The other works are more abstract but equally as expertly crafted, bringing to mind the various flows running through the city: human, traffic, data, electricity, water…Their turbulence is at odds with the simultaneous sense of rhythm they seem to instill. I like this tension and the possible associations we are left to draw from the sculptural objects. If you can make it to the Oceanside Museum I would encourage you to see them in real life, catch the exhibition before it closes 2 February. If you want to stay in loop with James Enos’ latest projects, you can check out his website.
Photo credits: http://ucsdopenstudios.com and Sharina Menke
Korean sculptor and installation artist Do-Ho Suh currently has two impressive shows running concurrently in Asia, and both are as impressive as each other even though the scale between the two are vastly different.
Do-Ho Suh’s work explores the theme of personal space. Using a transparent polyester, Suh creates three dimensional works that replicate household items or structures, the material transforming these common elements into physical interpretations of memory. I first saw one of Suh’s works at the Tate Modern in London. An inverted red staircase was suspended from the ceiling leading to nowhere. It was as ghostly as it was beautiful, and I was arrested by the thought of it’s production.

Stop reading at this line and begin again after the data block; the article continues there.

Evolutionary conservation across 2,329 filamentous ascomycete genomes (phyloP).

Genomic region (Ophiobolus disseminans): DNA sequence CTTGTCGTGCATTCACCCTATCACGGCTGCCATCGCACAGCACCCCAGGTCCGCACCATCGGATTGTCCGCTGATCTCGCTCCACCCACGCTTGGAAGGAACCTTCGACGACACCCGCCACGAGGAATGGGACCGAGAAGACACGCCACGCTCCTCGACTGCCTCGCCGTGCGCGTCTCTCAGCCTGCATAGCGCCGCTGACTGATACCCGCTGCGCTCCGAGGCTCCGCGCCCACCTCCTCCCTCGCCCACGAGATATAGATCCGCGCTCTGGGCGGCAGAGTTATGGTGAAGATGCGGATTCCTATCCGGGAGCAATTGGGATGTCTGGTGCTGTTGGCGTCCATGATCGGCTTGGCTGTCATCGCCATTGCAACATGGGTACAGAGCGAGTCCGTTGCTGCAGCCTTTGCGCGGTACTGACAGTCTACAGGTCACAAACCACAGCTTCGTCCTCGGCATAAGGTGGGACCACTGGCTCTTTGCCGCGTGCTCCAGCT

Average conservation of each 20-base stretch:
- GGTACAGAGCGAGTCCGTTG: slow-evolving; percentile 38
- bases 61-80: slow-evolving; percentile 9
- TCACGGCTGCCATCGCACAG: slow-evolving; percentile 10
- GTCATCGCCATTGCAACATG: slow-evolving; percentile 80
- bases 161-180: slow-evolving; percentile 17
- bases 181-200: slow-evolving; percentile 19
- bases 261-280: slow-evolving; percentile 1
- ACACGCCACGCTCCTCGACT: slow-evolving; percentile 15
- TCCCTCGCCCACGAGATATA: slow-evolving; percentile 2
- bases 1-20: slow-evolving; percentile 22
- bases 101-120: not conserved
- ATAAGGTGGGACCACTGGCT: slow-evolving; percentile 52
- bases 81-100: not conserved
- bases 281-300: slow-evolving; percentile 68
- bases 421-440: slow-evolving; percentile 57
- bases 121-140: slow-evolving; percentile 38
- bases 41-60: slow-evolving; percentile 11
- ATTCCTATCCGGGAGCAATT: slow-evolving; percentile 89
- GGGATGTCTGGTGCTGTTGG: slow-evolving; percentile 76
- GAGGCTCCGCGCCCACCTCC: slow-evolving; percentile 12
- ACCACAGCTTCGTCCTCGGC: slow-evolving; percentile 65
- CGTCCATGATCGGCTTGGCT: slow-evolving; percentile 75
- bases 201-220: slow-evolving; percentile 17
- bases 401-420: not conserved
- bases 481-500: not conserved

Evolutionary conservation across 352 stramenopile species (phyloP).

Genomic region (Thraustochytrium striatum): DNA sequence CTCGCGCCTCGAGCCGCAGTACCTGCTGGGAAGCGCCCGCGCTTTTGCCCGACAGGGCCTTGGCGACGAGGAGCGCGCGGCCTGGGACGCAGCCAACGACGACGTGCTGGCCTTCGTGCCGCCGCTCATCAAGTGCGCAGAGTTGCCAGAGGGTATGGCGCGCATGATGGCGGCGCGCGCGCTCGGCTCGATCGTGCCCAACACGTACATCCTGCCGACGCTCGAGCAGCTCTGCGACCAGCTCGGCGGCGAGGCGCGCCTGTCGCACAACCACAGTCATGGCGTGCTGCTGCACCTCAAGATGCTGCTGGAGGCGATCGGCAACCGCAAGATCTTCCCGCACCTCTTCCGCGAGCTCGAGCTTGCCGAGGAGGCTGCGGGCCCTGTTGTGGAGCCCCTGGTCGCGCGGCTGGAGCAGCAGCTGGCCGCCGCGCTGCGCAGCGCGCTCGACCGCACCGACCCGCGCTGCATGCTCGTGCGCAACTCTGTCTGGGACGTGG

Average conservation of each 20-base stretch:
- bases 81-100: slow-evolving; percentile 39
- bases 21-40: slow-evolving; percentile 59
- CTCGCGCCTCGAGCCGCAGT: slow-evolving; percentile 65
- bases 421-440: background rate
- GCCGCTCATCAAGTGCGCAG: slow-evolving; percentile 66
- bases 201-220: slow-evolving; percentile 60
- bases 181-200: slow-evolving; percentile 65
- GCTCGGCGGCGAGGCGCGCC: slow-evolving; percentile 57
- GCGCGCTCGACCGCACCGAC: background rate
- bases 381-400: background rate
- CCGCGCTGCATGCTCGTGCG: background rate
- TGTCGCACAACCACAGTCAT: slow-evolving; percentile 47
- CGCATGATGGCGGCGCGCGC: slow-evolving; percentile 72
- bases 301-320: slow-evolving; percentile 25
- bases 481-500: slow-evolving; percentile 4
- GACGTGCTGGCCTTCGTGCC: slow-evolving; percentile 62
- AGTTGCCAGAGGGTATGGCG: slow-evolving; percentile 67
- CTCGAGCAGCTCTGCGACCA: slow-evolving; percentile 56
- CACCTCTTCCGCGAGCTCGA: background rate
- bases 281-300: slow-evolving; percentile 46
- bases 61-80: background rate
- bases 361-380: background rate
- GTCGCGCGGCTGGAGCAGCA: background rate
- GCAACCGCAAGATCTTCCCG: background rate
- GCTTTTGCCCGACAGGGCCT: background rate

Here, at the National Museum of Modern and Contemporary Art, Suh’s scale has increased dramatically. Creating the largest work to date he has produced replica’s of two houses that he has lived in. One, his childhood home in Korea which has been suspended inside of the second, his first apartment building in Rhode Island. The sculpture towers at a 1:1 scale of the originals, made using 3D scanners to enable a precise replica. The complexities of creating something like this, with all the detail and exactness is mind boggling and it must be truly wonderful to be able to walk through Suh’s physical memory of these locations.
The second show at Lehmann Maupin in Hong Kong is intimate. In a room painted black, Suh’s fabric versions of household items are incased in glass, illuminated and given a presence that is usually found in a museum. Turning these into fragile, almost archaeological pieces, gives new meaning to the objects and again, intertwines them with memory and association to location.
If you are in Korea or Hong Kong over the next few months I am incredibly jealous. Both these shows offer a unique experience that wraps you in thought, memory and intricacy. You wouldn’t want to miss it.